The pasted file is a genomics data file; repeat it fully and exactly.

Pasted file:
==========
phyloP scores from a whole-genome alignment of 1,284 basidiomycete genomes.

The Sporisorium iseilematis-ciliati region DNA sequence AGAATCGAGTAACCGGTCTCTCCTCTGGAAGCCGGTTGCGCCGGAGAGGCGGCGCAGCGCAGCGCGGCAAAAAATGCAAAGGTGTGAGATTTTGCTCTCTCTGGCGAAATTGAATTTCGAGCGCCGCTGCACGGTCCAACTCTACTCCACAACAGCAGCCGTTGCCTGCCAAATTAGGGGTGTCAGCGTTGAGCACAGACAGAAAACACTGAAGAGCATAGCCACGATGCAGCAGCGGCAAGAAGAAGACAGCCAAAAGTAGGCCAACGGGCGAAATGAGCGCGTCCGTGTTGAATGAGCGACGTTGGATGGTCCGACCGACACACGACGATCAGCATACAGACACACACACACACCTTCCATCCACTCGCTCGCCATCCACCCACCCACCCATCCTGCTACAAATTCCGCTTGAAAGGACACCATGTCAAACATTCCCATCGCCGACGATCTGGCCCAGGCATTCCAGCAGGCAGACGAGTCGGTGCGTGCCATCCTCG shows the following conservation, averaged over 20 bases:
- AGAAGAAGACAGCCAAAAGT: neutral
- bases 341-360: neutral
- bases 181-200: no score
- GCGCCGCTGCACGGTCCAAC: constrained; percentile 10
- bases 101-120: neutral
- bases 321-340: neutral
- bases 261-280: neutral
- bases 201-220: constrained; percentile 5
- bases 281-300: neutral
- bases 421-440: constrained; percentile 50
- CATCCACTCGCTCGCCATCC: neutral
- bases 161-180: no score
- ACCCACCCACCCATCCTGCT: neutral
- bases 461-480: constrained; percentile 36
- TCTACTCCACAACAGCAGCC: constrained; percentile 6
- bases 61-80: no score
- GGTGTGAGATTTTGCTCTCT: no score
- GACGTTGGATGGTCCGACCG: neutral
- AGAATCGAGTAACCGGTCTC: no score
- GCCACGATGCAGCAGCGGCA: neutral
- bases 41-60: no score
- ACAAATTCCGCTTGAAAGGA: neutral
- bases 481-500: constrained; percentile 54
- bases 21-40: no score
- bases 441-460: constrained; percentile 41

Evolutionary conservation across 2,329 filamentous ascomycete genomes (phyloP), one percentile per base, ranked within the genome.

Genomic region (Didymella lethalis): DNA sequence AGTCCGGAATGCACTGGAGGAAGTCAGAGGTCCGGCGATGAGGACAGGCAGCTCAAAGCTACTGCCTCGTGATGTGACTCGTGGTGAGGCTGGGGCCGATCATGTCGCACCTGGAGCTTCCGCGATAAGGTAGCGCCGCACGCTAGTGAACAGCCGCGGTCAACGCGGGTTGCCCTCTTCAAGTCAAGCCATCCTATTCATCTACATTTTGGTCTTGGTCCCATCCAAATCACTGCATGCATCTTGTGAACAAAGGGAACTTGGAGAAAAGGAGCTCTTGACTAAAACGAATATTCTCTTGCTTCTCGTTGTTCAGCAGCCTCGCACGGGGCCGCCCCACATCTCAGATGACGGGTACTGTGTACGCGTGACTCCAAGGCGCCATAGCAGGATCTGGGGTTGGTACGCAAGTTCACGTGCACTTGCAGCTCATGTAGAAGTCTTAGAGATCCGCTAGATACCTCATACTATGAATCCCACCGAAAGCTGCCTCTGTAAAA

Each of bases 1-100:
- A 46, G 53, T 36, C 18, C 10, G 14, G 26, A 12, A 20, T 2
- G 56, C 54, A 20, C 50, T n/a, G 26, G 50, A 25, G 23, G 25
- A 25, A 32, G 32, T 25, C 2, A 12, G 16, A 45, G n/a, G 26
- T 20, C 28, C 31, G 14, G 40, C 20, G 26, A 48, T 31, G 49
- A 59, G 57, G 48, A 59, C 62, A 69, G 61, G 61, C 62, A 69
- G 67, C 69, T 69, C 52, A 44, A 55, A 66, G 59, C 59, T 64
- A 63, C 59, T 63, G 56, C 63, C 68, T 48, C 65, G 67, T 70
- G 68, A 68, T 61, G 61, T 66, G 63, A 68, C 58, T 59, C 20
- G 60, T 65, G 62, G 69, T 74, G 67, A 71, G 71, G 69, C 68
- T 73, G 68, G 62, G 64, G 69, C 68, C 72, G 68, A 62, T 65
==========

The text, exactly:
phyloP scores from a whole-genome alignment of 1,284 basidiomycete genomes.

The Sporisorium iseilematis-ciliati region DNA sequence AGAATCGAGTAACCGGTCTCTCCTCTGGAAGCCGGTTGCGCCGGAGAGGCGGCGCAGCGCAGCGCGGCAAAAAATGCAAAGGTGTGAGATTTTGCTCTCTCTGGCGAAATTGAATTTCGAGCGCCGCTGCACGGTCCAACTCTACTCCACAACAGCAGCCGTTGCCTGCCAAATTAGGGGTGTCAGCGTTGAGCACAGACAGAAAACACTGAAGAGCATAGCCACGATGCAGCAGCGGCAAGAAGAAGACAGCCAAAAGTAGGCCAACGGGCGAAATGAGCGCGTCCGTGTTGAATGAGCGACGTTGGATGGTCCGACCGACACACGACGATCAGCATACAGACACACACACACACCTTCCATCCACTCGCTCGCCATCCACCCACCCACCCATCCTGCTACAAATTCCGCTTGAAAGGACACCATGTCAAACATTCCCATCGCCGACGATCTGGCCCAGGCATTCCAGCAGGCAGACGAGTCGGTGCGTGCCATCCTCG shows the following conservation, averaged over 20 bases:
- AGAAGAAGACAGCCAAAAGT: neutral
- bases 341-360: neutral
- bases 181-200: no score
- GCGCCGCTGCACGGTCCAAC: constrained; percentile 10
- bases 101-120: neutral
- bases 321-340: neutral
- bases 261-280: neutral
- bases 201-220: constrained; percentile 5
- bases 281-300: neutral
- bases 421-440: constrained; percentile 50
- CATCCACTCGCTCGCCATCC: neutral
- bases 161-180: no score
- ACCCACCCACCCATCCTGCT: neutral
- bases 461-480: constrained; percentile 36
- TCTACTCCACAACAGCAGCC: constrained; percentile 6
- bases 61-80: no score
- GGTGTGAGATTTTGCTCTCT: no score
- GACGTTGGATGGTCCGACCG: neutral
- AGAATCGAGTAACCGGTCTC: no score
- GCCACGATGCAGCAGCGGCA: neutral
- bases 41-60: no score
- ACAAATTCCGCTTGAAAGGA: neutral
- bases 481-500: constrained; percentile 54
- bases 21-40: no score
- bases 441-460: constrained; percentile 41

Evolutionary conservation across 2,329 filamentous ascomycete genomes (phyloP), one percentile per base, ranked within the genome.

Genomic region (Didymella lethalis): DNA sequence AGTCCGGAATGCACTGGAGGAAGTCAGAGGTCCGGCGATGAGGACAGGCAGCTCAAAGCTACTGCCTCGTGATGTGACTCGTGGTGAGGCTGGGGCCGATCATGTCGCACCTGGAGCTTCCGCGATAAGGTAGCGCCGCACGCTAGTGAACAGCCGCGGTCAACGCGGGTTGCCCTCTTCAAGTCAAGCCATCCTATTCATCTACATTTTGGTCTTGGTCCCATCCAAATCACTGCATGCATCTTGTGAACAAAGGGAACTTGGAGAAAAGGAGCTCTTGACTAAAACGAATATTCTCTTGCTTCTCGTTGTTCAGCAGCCTCGCACGGGGCCGCCCCACATCTCAGATGACGGGTACTGTGTACGCGTGACTCCAAGGCGCCATAGCAGGATCTGGGGTTGGTACGCAAGTTCACGTGCACTTGCAGCTCATGTAGAAGTCTTAGAGATCCGCTAGATACCTCATACTATGAATCCCACCGAAAGCTGCCTCTGTAAAA

Each of bases 1-100:
- A 46, G 53, T 36, C 18, C 10, G 14, G 26, A 12, A 20, T 2
- G 56, C 54, A 20, C 50, T n/a, G 26, G 50, A 25, G 23, G 25
- A 25, A 32, G 32, T 25, C 2, A 12, G 16, A 45, G n/a, G 26
- T 20, C 28, C 31, G 14, G 40, C 20, G 26, A 48, T 31, G 49
- A 59, G 57, G 48, A 59, C 62, A 69, G 61, G 61, C 62, A 69
- G 67, C 69, T 69, C 52, A 44, A 55, A 66, G 59, C 59, T 64
- A 63, C 59, T 63, G 56, C 63, C 68, T 48, C 65, G 67, T 70
- G 68, A 68, T 61, G 61, T 66, G 63, A 68, C 58, T 59, C 20
- G 60, T 65, G 62, G 69, T 74, G 67, A 71, G 71, G 69, C 68
- T 73, G 68, G 62, G 64, G 69, C 68, C 72, G 68, A 62, T 65